The author mentions having no budget, but then lists several third party resources in building the site.
Can the author or anyone else guesstimate what costs were involved in building to scale and if the DDOS attacks spiked their bills?
Also, is a containerized deployment the defacto procedure for apps in 2017?
What I meant in the article was that our budget was way smaller than the one of other parties. That is the reason why we relied mainly on Internet since the beginning to create committeess and organize events.
This being said, the "small" budget we had was not that small if you see it as an individual: we had several million euros coming from donations and loans. This was not enough to have physical places in France but it was largely enough to create a high-end platform instead.
Technically speaking, the hosting and the different services we use costed us around 8000 euros/month at the end of the campaign, including the DDoS attacks mitigation (which did indeed increase our costs). The website development itself is very difficult to estimate as it was made both by volunteers as me and by external companies.
I also would like to add that the cost of development would have been much higher if we had relied only on external companies. The flexibility required by a presidential campaign forced us several times to develop complete features in a few hours and that would have been difficult with a classical company only, requiring specific contract and limiting our possibilities. I think one of the reasons why the project went really well was because of the synchronization between motivated volunteers (highly flexible work time) and external companies (proper high-end quality code).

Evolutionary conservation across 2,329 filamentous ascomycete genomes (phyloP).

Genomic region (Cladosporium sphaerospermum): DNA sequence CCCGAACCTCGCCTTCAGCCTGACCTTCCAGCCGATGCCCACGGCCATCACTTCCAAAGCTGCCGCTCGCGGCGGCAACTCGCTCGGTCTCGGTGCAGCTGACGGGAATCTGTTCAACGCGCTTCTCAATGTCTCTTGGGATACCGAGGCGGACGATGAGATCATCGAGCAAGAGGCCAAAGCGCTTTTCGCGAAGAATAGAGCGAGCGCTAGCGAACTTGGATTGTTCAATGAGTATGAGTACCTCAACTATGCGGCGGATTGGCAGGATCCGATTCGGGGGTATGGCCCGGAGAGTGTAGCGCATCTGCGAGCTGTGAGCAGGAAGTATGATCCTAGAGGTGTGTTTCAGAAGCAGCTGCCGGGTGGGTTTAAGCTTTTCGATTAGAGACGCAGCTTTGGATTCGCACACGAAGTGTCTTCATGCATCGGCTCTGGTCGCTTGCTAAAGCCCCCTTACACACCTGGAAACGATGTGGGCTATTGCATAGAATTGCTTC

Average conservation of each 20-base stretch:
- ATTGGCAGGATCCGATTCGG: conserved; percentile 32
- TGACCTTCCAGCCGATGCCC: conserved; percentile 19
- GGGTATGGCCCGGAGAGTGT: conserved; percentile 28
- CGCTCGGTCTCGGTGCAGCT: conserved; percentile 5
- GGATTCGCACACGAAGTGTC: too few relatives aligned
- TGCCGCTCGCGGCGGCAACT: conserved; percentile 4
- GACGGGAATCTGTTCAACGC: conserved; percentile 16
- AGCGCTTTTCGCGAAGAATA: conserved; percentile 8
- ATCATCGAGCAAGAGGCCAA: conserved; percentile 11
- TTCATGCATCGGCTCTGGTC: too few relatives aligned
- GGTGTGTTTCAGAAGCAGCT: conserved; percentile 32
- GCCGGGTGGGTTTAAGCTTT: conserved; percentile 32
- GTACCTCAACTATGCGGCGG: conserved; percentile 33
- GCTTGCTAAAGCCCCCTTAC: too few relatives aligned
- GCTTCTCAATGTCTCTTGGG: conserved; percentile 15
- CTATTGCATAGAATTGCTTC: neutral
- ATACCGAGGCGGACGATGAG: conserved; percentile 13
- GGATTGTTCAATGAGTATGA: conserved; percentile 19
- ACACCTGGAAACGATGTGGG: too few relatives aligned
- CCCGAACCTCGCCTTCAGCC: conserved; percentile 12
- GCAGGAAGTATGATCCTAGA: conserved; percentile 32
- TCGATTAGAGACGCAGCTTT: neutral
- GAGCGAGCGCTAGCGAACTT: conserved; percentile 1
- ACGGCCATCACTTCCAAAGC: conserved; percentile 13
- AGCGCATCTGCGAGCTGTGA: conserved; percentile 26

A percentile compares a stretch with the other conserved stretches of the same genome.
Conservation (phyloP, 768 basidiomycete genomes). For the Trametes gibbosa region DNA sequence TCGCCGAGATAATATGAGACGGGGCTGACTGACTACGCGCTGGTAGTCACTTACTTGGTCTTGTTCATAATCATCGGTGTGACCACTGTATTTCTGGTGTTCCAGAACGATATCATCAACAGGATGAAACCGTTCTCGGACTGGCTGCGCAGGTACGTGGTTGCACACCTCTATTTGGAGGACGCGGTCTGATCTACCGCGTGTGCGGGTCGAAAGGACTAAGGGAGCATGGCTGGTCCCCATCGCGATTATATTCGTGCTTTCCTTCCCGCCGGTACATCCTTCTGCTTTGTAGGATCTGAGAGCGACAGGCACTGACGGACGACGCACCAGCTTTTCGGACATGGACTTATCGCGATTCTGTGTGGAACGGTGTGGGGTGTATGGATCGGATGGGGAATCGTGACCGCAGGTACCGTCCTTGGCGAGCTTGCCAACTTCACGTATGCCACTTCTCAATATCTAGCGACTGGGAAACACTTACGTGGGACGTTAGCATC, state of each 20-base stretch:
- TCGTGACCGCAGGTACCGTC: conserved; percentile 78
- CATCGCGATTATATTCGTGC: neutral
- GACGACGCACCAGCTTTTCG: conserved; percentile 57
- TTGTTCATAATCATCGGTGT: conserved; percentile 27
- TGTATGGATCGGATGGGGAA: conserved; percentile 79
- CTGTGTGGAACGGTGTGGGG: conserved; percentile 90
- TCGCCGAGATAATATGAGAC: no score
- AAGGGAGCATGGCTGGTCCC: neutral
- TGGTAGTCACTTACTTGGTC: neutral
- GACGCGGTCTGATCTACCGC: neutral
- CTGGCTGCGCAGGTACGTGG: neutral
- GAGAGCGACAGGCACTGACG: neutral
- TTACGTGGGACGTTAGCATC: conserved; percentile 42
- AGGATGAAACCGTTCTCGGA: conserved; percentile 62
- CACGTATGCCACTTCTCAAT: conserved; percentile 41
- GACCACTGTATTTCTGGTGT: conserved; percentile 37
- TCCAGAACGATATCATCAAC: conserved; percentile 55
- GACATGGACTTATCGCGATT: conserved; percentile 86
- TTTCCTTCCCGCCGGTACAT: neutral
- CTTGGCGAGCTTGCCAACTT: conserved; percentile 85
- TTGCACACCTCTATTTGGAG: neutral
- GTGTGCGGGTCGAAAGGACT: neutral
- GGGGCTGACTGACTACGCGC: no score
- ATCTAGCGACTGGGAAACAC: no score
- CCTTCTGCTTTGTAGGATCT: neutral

On a related note, the total budget for the candidates had to be less than 17M€ all included before the first round (then they could spend 5.6M€ more for the second round). A lot of that goes into organizing rallies.
edit: I guess they are meant to be here http://www.cnccfp.fr/index.php?art=584
I also would be curious to know the production and operating costs for a website of this kind.
Was the Kubernetes cluster necessary/useful for this sort of architecture? I'm asking as someone who has basically no experience with Kubernetes, but I'm familiar with the rest of the pieces.
>As any other high-profile web site, we were the target of some attacks coordinated and carried out by powerful organizations. Most of the attacks were of brute-force nature and the aim was to take the web site down rather than infiltrate it.